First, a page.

The 6 Firsts After Your New Bike
by Isabel Velez
The essential bike accessories
Lock, lights, helmet, floor pump, repair kit and lockable skewers.
The cycling community is relatively small and can be intimidating for those who have only taken the first step of buying a brand new bike. If you don’t really know where to go from there, then this H&S guide is for you. We’re to help you learn cycling at its best. Whether you’re a first time buyer or an avid pro, we’re here to help. The crew and I put this small article together to give you a few suggestions of what you can get in our store while buying your new bike.
1. A Bike lock Suggestion: We suggest anything that’s not a cable lock. Although they are light and awesome for a quick trip to a place where you can keep an eye on your bike, they are unbelievably easy to cut through. A solid lock such as a U-lock (Kryptonite) or a chain lock (Abus) would be ideal. Price: $25-$70 Unless your bike looks like it was just dragged under a car for five miles on a highway, chances are it’s going to catch someone’s eye. Keep your bike safe, unless you’d like a new one (which we could help you with too).
2. Bike lights Suggestion: Lights vary in size, lumens, and battery life. We highly suggest anything rechargeable. Our favorites are Serfas and Blackburn lights. Price: $15 and up When it comes to light safety is key. For the most part, the brighter the light the higher the price, but it is all preference. The important question is… Would you like to see? Or be seen?
3. Helmets Suggestion: This varies on the type of style or riding you prefer, we suggest you come in, try on a couple for size and see what looks and feels best. Brands vary but we carry Cannondale, Smith, LG, Kask, Giant, Giro, Bern, Fox, Lazer and Bell. Price: $45 and up. A lot of people look at helmets as an inconvenience. They make you sweaty, mess up your hair and most of everyone can agree they are not the most attractive thing out there. You can prioritize however you’d like, but we worry more about the people out there who do not prioritize the safety of our small community of cyclist. Not just drivers, but the perfect pothole, sand spot or squirrel can send you down pretty fast into who knows what or how. Keep your noggin safe.
4. Floor pump Suggestions: Serfas Floor Pump or Blackburn Price: $35 and up I myself started with a hand pump. I’d start pumping before every couple of rides and pump until my hands couldn’t. Little did I know, when I finally got a floor pump, I was barely getting to the minimum psi the tire requested. Do yourself a favor… and start with a floor pump.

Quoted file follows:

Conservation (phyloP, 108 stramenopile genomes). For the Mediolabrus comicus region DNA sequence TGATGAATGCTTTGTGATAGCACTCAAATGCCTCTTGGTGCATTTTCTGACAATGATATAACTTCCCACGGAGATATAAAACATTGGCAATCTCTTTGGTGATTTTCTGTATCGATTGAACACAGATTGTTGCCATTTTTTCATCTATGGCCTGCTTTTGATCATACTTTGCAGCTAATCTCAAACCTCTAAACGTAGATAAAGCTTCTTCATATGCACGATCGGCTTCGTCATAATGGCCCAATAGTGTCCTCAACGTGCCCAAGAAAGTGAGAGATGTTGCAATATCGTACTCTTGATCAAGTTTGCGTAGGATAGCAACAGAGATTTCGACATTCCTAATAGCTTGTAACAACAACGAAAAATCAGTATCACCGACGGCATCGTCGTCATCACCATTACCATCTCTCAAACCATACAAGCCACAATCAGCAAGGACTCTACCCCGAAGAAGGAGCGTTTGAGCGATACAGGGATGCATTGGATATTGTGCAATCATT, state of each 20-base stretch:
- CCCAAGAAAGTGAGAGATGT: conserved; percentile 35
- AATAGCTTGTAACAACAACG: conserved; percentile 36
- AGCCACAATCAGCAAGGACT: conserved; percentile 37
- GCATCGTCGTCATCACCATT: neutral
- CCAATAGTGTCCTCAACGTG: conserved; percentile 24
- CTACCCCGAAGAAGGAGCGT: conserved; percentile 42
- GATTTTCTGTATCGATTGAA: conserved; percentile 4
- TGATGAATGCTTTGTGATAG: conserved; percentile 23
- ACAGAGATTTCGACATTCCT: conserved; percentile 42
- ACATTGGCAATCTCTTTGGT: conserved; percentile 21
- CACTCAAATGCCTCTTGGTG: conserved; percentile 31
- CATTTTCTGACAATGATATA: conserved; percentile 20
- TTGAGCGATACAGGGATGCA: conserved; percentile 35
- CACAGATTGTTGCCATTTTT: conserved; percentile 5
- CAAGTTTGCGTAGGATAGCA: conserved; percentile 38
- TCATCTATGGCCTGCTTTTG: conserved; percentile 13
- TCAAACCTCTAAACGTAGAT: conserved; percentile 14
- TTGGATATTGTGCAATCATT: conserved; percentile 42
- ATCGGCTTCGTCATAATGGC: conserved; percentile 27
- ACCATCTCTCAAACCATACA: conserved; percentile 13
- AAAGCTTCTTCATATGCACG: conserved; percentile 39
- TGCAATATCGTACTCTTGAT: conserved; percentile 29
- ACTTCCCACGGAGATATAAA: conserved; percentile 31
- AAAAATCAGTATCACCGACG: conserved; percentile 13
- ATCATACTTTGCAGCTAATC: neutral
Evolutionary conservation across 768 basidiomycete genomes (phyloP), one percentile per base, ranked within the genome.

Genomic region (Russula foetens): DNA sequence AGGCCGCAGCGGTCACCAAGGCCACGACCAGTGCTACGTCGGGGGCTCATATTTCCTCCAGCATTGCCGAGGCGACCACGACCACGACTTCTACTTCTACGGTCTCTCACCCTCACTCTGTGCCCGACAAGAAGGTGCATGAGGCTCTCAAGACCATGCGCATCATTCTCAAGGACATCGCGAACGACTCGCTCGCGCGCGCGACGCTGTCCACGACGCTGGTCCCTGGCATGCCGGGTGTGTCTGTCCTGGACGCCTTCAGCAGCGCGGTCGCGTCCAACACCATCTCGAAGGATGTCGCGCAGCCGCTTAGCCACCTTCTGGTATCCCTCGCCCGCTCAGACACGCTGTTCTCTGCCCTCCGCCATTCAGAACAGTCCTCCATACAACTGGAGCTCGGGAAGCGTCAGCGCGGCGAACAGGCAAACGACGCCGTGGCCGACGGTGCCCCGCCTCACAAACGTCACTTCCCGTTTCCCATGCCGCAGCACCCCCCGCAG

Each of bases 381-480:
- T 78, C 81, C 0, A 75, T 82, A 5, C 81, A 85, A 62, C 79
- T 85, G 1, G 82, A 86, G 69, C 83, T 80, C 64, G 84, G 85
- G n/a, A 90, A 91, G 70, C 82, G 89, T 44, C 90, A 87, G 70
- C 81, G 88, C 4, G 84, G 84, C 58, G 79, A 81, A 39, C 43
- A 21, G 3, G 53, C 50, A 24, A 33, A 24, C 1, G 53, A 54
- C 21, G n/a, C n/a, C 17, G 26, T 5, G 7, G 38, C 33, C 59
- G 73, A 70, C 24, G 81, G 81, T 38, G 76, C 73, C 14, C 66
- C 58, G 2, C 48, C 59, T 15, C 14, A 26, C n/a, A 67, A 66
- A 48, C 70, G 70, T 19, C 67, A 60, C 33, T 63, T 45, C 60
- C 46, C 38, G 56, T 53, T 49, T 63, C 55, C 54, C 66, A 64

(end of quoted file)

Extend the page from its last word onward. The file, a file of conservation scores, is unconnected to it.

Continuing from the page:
5. Flat repair kit Suggestions and our favorites: Saddle bag (Krieg), tire levers (pedros), a spare tube, c02 cartridge/valve (lezyne) or hand pump (lezyne). Price: varies. The last thing you want is to be stranded on the side of a rode in an inconvenient place (especially for you future climbers out there where there’s hardly any service). Flats WILL happen, so be prepared. I rarely get flats myself, but I’m glad I’m able to take care of myself when I’m stuck on the side of the road alone. It didn’t just happen overnight though, youtube was my best friend for a couple of days. Practice makes perfect, don’t wait till you’re in the situation to play figure it out.
6. Lockable skewers Suggestion: Sunlight Lock N Roll Skewers Price: $25+ Most bike locks can go around one wheel, the frame and around solid unmovable object, leaving the other wheel vulnerable. The skewers come with a unique pattern that is only able to be unlocked with your skewer key. The last thing you want it walk back to your bike and find one of your wheels missing. It’s a sad sight to see trust me.
Accessories for a another day:
Cycling computer and Strava, bike mount, proper clothing, water bottle cages, clips and shoes.
I think I can speak for the more serious cyclists when I say we like (try) to be as comfortable as possible. We like the clothing. It keeps us cool (or warm), takes care of the sweat, has pockets in the back for snacks (and stuff)… the proper comfortable clothing can make a worlds difference and the same goes for cycling shoes and pedals. It can double your output when you’re able to use a full spin to its potential. For the most part, if you’re willing to get the outfit, have the shoes, and get water bottle cages for easy access to drinks… you probably ride more than the average joe. By then, you’ll probably be curious if you’re getting faster, stronger, how many calories you burn, etc., and there’s a computer AND an app for that. Cycling computers keep track of the average mph, top speeds, climbing grades, distance traveled and so on. Strava does all of that for you as well, but doesn’t need to live on a cycling computer. Strava can come as an app on your phone and record you live. It keeps track of your PR’s (personal records) and segments BUT, using it on your phone isn’t always accurate. It kills your battery and if you don’t have unlimited data, this app is not your friend. These are not the rules of cycling, and we do not speak for every cyclist in existence, but through trial and error, these are just some of things we’ve learned.
Come in and see me at the bike shop or contact me here!